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Comment: Re:Totally Silly (Score 1) 82

by doubletruncation (#27104545) Attached to: NASA's Kepler Telescope Launched Successfully
You aren't at all interested in knowing how common the Earth is? Whether the process that lead to the Earth orbiting the sun happens only rarely? What other planets are like? Do many (any?) of them have life, or something like it? If they do, what form does it take, is it like us? While Kepler won't answer all these questions, it's a small, but significant step in a long-term plan to address all of these questions. Even if we never are capable of ever going to any of these planets, I'd still like to know the answers to the above questions. And, as another poster mentioned, what better way to convince people to work on technology to travel to other stars than to find a specific destination to go to?

Comment: Re:obvious but worth saying (Score 1) 82

by doubletruncation (#27104435) Attached to: NASA's Kepler Telescope Launched Successfully
You're right regarding the importance of the atmosphere. In principle you could measure the atmospheric composition through transmission/emission spectroscopy at primary/secondary transit, however this is not feasible in the short term (maybe with 30m class telescopes it could be done). They'll have a hard enough time measuring the masses and securely confirming that any particular one of these things is planet (note the trouble with accurately determining the mass of Corot-Exo-7b for which the velocity semi-amplitude of the star is ~10 meters per second, whereas for the habitable Earth-size planets Kepler is looking for it's ~10 centimeters per second). But Kepler really isn't designed to tell us about particular habitable planets, rather it's designed as a census to figure out what fraction of stars have planets comparable to the size of the Earth orbiting at distances of an AU or so. Knowing that number will have a big influence on how we design future missions to find/study other planets that are really like the Earth (Earth-like climates).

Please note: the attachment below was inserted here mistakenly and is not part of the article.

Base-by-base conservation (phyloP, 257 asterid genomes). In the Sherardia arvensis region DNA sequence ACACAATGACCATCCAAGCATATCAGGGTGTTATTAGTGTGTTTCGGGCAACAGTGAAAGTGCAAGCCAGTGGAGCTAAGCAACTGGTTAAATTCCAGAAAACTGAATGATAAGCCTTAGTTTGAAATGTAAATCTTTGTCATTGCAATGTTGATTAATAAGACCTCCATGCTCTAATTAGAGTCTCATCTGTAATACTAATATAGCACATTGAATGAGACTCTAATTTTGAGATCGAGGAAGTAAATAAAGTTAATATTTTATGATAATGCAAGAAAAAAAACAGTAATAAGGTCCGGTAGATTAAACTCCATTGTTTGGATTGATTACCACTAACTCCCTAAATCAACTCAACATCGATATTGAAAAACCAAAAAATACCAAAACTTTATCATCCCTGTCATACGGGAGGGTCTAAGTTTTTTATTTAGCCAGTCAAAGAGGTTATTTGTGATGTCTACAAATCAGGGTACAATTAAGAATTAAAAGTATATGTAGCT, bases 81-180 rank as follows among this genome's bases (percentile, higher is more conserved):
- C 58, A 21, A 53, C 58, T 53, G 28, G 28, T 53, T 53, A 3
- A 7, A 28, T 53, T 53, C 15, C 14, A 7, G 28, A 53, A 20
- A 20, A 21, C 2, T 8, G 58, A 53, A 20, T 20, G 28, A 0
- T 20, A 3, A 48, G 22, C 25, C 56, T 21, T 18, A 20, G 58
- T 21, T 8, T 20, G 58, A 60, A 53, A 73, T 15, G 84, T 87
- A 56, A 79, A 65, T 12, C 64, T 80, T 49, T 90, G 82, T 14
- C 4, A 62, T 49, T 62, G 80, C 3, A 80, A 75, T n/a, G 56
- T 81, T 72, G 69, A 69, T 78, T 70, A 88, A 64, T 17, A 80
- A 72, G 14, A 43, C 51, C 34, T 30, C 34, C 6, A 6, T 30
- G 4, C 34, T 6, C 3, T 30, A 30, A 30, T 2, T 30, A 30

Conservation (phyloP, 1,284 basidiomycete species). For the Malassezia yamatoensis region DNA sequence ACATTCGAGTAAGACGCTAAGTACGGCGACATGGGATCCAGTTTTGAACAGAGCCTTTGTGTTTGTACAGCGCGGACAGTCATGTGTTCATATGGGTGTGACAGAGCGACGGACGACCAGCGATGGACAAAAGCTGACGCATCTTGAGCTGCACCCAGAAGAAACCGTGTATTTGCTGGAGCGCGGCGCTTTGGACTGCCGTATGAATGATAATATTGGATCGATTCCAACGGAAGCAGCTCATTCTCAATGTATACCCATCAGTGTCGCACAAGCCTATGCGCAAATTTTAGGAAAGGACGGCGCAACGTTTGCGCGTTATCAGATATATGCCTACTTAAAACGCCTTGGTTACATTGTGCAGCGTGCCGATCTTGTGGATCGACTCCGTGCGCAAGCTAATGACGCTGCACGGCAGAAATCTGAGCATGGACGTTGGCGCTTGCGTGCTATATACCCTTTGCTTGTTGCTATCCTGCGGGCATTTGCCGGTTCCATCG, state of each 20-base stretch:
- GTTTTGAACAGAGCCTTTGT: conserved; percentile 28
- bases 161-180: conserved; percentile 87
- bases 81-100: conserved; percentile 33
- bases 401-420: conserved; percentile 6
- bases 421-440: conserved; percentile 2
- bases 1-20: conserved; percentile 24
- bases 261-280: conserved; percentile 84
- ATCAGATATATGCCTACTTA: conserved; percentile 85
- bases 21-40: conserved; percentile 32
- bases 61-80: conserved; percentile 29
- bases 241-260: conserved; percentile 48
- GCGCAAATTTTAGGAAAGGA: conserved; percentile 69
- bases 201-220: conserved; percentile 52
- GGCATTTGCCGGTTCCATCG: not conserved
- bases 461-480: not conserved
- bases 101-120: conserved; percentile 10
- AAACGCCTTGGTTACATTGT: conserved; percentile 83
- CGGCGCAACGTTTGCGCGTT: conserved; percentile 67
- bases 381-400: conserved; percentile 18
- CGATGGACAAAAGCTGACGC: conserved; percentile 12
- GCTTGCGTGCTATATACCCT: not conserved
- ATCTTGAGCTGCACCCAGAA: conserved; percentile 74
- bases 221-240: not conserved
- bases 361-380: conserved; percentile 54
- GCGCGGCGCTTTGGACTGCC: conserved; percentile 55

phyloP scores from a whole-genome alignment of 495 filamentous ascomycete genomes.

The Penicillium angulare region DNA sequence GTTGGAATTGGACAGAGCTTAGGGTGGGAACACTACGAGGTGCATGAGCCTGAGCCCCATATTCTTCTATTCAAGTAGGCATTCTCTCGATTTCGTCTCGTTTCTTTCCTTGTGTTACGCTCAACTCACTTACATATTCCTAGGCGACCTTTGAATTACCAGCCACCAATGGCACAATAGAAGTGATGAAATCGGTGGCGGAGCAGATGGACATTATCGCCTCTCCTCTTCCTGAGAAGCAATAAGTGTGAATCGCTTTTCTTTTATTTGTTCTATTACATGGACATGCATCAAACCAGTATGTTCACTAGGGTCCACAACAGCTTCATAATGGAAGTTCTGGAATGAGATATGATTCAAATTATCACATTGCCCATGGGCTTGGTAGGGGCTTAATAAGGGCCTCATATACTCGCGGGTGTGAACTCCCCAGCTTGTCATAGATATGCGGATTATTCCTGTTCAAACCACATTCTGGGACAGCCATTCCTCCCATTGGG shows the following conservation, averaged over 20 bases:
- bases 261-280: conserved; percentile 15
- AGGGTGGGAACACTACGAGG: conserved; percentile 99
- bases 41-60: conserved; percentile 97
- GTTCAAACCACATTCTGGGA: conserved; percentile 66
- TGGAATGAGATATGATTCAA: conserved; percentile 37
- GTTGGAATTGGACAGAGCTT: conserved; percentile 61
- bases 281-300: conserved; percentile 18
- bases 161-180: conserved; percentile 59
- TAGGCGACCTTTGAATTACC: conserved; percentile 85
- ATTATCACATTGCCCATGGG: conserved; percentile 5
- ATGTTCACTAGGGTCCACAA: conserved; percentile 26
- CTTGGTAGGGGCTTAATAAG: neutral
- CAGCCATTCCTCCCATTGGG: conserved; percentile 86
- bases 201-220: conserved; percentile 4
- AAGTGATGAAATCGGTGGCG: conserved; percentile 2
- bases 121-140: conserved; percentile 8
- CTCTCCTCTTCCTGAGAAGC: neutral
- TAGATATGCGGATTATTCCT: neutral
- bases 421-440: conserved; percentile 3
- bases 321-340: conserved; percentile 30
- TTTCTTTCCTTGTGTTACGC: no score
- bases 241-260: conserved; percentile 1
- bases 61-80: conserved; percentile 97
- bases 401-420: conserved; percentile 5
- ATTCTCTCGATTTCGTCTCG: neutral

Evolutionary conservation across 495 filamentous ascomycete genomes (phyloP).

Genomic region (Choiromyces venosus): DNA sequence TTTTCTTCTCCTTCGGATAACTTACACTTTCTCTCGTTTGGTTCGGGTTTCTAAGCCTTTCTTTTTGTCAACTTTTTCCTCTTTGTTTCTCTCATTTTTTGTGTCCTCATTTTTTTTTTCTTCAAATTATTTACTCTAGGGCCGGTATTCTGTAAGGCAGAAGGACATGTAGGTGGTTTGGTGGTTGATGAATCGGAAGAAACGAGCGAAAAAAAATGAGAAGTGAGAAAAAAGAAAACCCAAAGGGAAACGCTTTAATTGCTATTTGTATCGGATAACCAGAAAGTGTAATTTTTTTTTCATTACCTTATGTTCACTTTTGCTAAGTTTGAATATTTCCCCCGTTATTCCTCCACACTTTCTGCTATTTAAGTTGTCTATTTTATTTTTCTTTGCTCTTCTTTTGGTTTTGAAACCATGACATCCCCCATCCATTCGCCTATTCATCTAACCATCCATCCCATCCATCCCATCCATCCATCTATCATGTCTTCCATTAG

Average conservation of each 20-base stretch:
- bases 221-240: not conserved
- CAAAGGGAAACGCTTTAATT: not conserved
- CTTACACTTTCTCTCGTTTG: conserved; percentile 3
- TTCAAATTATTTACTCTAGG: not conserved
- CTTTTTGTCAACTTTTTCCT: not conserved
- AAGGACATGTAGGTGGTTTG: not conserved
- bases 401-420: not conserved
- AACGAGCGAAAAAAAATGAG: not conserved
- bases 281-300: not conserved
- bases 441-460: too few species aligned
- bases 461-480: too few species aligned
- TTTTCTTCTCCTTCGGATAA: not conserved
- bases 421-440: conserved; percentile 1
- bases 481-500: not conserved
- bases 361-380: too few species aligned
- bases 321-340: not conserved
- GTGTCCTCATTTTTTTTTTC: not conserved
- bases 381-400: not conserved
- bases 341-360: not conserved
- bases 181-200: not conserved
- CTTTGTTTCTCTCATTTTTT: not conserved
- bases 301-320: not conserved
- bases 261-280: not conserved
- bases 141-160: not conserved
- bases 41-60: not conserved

Comment: six-fold increase? (Score 1) 351

by doubletruncation (#25564501) Attached to: Can the US Stop the Illegal Export of Its Technology?
Maybe I'm missing something, but why are they comparing the total number of convictions in two years (2008 and 2007) to the total number of convictions in 1 year (2005)? Isn't this more like a 145/40 = 3.6-fold increase in the conviction rate between 2008 and 2005 not a (145 + 100)/40 = 6.1-fold increase?

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